BBC coverage of the Gary Lineker crisis. BBC coverage of the Gary Lineker crisis. (@ScottyGB on Twitter.)

One of the more dramatic work actions we’ve seen in a while comes at the British Broadcasting Corporation. After the BBC asked Match of the Day pundit Gary Lineker to “step away” Friday following disagreement over his use of social media to support refugees and criticize a British government migration bill, his colleagues Ian Wright and Alan Shearer announced they wouldn’t appear on the show either.

That situation was already notable Friday afternoon. But it’s since escalated much further. We’ve seen the rest of the Saturday Match of the Day commentators withdrawing, Jermaine Defoe withdrawing from Match of the Day 2 on Sunday, the Professional Footballers’ Association stating that players and managers would not participate in Match of the Day interviews, other presenters announcing they’d also pull out of their own shows (including Alex Scott of Football Focus, Jason Mohammad of Final Score, and Glenn Murray of both those programs), and to the BBC replacing those shows (and shows from other sports, including Colin Murray’s Fighting Talk) with other programming and apologizing for their “limited sport programming”:

As Henry Winter of The Telegraph noted, this has led to quite the run of internal BBC memos as well:

Meanwhile, League One side Forest Green saw chairman Dale Vince saying they won’t speak to the BBC until Lineker is back on air:

The BBC also took strong criticism from two opposition leaders, Labour leader Sir Keir Starmer and Liberal Democrat leader Sir Ed Davey. From Starmer:

The BBC is not acting impartially by caving in to Tory MPs who are complaining about Gary Lineker.

They got this one badly wrong and now they’re very, very exposed.

As is the government, because at the heart of this is the government’s failure on the asylum system. And rather than take responsibility for the mess they’ve made, the government is casting around to blame anybody else – Gary Lineker, the BBC, civil servants, the ‘blob’.

What they should be doing is standing up, accepting they’ve broken the asylum system, and telling us what they’re going to do to actually fix it, not whingeing on about Gary Lineker.

From Davey:

This saga has shown failure at the very top of the BBC and the dire need to urgently protect their independence.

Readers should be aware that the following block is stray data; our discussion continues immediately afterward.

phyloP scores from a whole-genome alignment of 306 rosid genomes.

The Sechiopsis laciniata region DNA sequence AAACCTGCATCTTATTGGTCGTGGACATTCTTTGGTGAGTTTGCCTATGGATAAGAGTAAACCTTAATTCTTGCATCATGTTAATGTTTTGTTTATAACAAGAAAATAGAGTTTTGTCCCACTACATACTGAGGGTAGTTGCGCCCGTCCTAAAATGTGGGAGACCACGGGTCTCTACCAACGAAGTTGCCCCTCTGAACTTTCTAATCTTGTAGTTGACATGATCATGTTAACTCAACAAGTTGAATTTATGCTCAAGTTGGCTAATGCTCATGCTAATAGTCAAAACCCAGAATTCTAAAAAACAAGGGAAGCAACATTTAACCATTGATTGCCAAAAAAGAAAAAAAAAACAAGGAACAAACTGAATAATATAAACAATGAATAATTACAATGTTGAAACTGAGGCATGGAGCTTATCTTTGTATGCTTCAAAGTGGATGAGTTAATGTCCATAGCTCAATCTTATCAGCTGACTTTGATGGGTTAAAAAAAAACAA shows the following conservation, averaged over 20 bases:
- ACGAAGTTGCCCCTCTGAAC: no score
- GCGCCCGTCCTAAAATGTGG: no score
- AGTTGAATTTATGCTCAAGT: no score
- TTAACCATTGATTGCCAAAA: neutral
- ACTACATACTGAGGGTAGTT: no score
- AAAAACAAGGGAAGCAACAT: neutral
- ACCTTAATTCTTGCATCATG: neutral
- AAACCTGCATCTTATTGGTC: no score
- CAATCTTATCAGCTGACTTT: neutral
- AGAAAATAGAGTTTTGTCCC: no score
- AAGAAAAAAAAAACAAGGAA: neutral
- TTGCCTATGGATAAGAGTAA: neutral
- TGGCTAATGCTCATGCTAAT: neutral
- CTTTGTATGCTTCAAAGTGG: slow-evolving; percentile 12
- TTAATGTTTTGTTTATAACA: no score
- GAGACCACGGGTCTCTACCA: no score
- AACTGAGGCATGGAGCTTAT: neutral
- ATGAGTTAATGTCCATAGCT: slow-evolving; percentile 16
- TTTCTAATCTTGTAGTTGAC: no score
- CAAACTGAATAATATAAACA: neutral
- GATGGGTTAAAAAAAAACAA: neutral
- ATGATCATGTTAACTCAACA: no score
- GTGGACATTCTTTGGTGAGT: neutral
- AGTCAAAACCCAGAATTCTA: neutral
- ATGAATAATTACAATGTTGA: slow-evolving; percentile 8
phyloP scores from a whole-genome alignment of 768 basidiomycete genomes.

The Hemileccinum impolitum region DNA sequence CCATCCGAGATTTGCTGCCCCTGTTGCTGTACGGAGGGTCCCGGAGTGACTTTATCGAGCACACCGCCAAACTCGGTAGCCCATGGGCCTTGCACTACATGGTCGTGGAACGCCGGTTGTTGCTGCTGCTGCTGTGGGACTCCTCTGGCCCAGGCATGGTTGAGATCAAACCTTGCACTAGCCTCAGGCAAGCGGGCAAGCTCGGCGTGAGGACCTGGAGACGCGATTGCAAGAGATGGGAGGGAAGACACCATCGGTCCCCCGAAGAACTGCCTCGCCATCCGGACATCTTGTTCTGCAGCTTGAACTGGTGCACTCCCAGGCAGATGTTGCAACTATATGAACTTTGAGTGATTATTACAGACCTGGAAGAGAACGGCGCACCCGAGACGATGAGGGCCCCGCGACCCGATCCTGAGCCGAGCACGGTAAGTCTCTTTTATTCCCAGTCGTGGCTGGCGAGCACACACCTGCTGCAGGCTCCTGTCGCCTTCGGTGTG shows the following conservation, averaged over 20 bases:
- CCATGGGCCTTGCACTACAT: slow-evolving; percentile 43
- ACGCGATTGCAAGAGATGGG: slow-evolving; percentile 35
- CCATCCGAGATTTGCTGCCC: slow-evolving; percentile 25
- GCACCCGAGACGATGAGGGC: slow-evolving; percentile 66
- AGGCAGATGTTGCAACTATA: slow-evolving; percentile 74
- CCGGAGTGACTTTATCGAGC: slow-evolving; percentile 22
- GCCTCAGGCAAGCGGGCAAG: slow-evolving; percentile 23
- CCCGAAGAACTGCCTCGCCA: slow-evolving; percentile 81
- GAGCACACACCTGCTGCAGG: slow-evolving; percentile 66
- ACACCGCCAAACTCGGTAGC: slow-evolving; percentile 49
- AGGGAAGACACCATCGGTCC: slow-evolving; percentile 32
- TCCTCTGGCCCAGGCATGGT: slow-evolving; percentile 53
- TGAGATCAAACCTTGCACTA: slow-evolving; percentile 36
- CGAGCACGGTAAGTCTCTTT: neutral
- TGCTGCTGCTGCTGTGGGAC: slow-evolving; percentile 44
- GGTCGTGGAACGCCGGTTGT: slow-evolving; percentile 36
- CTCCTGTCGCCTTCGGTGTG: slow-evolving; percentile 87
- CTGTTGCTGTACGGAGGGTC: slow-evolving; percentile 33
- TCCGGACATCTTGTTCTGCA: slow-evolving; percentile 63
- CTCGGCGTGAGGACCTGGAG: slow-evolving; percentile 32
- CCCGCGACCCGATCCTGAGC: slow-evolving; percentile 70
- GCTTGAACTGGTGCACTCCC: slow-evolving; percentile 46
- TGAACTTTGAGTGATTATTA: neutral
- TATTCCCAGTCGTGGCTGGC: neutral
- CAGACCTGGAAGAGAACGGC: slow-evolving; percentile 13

We need leadership at the BBC that upholds our proud British values and can withstand today’s consistently turbulent politics and Conservative bullying tactics.

Sadly, under Richard Sharp’s leadership, this has not been the case: his appointment and position are now totally untenable and he must resign.

The BBC should be a champion of freedom of speech and must overhaul their current rules and judgment on impartiality. They can’t continue to play by rules that are so one-sided.

The Conservative Government has systematically attacked and undermined the independence of our BBC. That’s not in the best interests of our country and our democracy and Liberal Democrats will fiercely stand up against this.

As has been noted, too, the BBC social media policy doesn’t really seem to cover what Lineker did, specifically citing “a sports or science presenter expressing views on politics or the arts” as “lower risk”:

On a lighter note, this has led to some of the always-amusing on-air scenes and discussion of an outlet trying to report on itself:

We’ll see what happens with the Lineker situation going forward. But the collective action in support of him has certainly altered the BBC’s sports programming this weekend. And while they’ve said they plan to go ahead with a just-highlights Match of the Daythat may be without commentary thanks to rights issues. So it makes for a very different weekend of BBC sports coverage, and potentially may lead to further changes down the road as well.

[The Guardian; image from Scott Bryan on Twitter]

About Andrew Bucholtz

Andrew Bucholtz has been covering sports media for Awful Announcing since 2012. He is also a staff writer for The Comeback. His previous work includes time at Yahoo! Sports Canada and Black Press.